I am a Medical Entomologist specialized in mosquito ecology and behaviour. My Ph.D. project at University of Rome Sapienza (Public Health and Microbiology Department), focussed on the development and field-testing of a sticky trap for collecting Stegomyia adults, monitor their population dynamics, and study their biology.
I have a postdoctoral experience of nine years, eight of which spent in FNIH, Bill & Melinda Gates Foundation funded projects at University of California, Davis, and at University of Perugia, Italy. In the frame of these projects I worked both in large cages and in the field to evaluate the performances of wild type and transgenic dengue and malaria vectors with the aim of moving to the field transgenic lines for controlling mosquito-borne diseases.
- Aedes aegypti is the most important vector of arboviruses worldwide and its populations are difficult to control. This species is strongly associated with human dwellings where females take the blood meal and rest mainly indoor to develop eggs. The goal of my research is to reveal the domestic behaviour of Ae. aegypti by using a video tracking system. Indoor mosquito movements and resting positions can be exploited to target control interventions based on insecticide use.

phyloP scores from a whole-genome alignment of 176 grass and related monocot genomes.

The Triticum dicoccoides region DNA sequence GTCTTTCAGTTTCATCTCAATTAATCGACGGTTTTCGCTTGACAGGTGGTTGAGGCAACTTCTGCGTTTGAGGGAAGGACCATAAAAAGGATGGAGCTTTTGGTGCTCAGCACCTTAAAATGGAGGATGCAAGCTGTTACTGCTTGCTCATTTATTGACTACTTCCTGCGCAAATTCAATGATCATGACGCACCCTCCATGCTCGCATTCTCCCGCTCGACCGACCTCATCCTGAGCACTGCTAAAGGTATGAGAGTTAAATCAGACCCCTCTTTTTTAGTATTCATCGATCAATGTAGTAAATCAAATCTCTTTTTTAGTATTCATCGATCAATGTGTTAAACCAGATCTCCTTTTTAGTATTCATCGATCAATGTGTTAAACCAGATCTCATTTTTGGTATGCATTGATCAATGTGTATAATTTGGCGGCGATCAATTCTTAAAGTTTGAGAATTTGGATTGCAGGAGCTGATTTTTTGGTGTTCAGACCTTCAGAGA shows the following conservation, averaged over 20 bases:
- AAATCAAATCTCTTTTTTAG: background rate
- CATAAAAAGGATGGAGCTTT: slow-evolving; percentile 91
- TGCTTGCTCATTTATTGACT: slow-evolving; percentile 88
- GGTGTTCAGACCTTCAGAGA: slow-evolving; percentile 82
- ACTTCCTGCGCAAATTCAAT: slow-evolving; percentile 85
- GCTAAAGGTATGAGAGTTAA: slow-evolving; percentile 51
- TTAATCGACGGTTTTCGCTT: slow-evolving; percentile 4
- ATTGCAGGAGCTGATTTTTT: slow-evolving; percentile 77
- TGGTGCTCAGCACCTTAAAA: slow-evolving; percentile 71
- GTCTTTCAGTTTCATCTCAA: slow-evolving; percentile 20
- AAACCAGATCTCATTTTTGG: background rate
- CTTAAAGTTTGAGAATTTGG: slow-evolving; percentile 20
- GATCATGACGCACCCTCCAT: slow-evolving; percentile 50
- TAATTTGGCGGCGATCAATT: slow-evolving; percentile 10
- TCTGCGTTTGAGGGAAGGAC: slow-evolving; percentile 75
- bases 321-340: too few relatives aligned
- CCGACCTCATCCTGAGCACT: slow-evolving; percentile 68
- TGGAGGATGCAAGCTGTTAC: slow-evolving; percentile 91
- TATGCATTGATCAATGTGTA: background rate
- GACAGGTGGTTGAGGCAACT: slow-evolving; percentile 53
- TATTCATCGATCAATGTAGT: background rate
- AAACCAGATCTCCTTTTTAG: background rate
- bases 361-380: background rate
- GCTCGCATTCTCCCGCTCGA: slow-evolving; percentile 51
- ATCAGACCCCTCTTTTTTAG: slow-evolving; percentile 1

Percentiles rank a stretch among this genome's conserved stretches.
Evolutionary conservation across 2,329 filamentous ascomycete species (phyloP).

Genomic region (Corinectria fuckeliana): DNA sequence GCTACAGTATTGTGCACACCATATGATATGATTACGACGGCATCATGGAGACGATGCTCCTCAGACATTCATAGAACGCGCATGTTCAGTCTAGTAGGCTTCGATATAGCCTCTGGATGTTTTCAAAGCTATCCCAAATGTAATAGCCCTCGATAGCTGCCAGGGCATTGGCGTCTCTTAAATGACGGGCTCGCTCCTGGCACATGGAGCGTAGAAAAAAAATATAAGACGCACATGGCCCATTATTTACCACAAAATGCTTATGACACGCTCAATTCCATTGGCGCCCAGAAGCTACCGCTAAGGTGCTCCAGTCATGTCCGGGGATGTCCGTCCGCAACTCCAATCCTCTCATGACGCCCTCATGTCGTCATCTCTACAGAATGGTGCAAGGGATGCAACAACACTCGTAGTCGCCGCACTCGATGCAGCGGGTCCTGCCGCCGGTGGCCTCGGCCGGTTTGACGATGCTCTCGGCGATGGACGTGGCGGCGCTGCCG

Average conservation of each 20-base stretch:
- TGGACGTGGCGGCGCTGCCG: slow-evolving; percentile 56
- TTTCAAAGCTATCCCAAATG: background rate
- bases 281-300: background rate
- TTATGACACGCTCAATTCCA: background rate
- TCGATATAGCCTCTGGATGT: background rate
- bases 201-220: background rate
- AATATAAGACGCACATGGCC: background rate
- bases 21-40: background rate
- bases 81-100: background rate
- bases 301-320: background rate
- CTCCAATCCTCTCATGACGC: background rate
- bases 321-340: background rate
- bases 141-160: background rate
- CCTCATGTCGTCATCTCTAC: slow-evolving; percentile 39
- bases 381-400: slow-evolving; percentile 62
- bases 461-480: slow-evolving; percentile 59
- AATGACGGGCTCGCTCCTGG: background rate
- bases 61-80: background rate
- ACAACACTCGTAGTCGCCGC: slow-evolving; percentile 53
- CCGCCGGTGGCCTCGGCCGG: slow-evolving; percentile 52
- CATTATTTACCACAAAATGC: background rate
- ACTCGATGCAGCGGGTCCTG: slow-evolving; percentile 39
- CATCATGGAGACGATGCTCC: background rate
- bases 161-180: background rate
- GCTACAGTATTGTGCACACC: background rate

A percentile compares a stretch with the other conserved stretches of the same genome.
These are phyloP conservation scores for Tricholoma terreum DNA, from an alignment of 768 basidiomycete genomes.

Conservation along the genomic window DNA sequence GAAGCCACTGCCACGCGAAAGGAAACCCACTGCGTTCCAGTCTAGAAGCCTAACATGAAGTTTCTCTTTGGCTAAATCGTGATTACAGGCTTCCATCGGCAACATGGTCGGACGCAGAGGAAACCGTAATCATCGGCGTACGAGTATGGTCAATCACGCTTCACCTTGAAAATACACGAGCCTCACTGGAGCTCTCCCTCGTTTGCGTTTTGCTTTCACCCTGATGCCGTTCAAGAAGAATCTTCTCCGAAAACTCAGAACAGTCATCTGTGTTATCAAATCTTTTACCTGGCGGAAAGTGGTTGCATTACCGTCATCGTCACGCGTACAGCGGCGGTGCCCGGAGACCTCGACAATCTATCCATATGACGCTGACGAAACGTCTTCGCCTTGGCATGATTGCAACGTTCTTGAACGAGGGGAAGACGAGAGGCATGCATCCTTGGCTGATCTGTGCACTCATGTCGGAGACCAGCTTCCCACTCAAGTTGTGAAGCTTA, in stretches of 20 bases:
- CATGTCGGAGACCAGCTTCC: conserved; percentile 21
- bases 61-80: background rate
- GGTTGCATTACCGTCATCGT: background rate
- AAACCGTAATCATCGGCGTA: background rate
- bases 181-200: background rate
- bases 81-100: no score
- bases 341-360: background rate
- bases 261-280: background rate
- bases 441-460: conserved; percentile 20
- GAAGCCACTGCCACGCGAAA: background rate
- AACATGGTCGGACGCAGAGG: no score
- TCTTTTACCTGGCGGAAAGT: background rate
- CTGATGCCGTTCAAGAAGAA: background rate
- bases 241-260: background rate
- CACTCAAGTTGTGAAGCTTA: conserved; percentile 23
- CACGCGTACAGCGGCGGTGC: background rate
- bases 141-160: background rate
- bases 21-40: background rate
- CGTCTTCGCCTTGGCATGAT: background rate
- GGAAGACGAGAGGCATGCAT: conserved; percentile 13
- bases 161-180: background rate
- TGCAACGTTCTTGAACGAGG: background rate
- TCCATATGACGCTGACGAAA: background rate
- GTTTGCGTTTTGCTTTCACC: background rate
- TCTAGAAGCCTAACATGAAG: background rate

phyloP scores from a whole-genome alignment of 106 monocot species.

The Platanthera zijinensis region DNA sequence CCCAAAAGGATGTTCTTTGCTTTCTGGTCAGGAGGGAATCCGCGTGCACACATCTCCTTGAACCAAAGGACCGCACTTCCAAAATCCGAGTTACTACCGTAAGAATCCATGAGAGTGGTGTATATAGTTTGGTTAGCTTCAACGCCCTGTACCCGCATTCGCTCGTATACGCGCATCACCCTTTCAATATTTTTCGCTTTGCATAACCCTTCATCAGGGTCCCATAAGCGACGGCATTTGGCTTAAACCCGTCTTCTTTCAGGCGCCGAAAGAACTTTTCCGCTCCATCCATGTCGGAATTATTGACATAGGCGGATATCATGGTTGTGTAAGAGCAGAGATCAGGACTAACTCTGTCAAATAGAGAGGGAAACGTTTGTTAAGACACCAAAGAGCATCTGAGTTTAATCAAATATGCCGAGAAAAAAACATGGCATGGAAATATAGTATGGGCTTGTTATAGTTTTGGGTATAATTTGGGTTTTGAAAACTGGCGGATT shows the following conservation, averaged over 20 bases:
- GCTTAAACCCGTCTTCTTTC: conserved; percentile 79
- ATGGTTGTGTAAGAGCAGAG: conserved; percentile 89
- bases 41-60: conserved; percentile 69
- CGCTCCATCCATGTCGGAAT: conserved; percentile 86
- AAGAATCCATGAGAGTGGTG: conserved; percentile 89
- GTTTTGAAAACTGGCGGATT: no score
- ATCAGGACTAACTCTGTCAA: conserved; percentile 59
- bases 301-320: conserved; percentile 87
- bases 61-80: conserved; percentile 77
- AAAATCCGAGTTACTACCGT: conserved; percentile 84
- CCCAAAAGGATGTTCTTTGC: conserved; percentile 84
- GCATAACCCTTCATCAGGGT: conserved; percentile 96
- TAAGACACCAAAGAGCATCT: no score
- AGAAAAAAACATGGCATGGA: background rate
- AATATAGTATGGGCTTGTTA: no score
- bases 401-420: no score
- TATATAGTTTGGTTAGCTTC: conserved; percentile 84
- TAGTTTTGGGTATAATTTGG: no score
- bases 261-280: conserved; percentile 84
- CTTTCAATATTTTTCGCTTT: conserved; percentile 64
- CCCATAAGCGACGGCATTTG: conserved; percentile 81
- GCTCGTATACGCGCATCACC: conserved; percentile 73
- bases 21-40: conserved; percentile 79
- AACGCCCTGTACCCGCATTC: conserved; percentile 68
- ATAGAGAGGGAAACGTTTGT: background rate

- Some species belonging to the Anopheles gambiae complex are the most important malaria vectors in Sub-Saharan Africa. Innovative control methods under testing include the use of radio-sterilized or transgenic males to reduce the field populations or render them refractory to parasite infection. I am interested in studying An. gambiae mating behaviour because of the importance it takes on the interactions between the lab produced males intended for field releases and the wild type individuals.
I have experience in mosquito surveillance, large cage studies, and in managing the transition of transgenic mosquitoes from the laboratory to the field.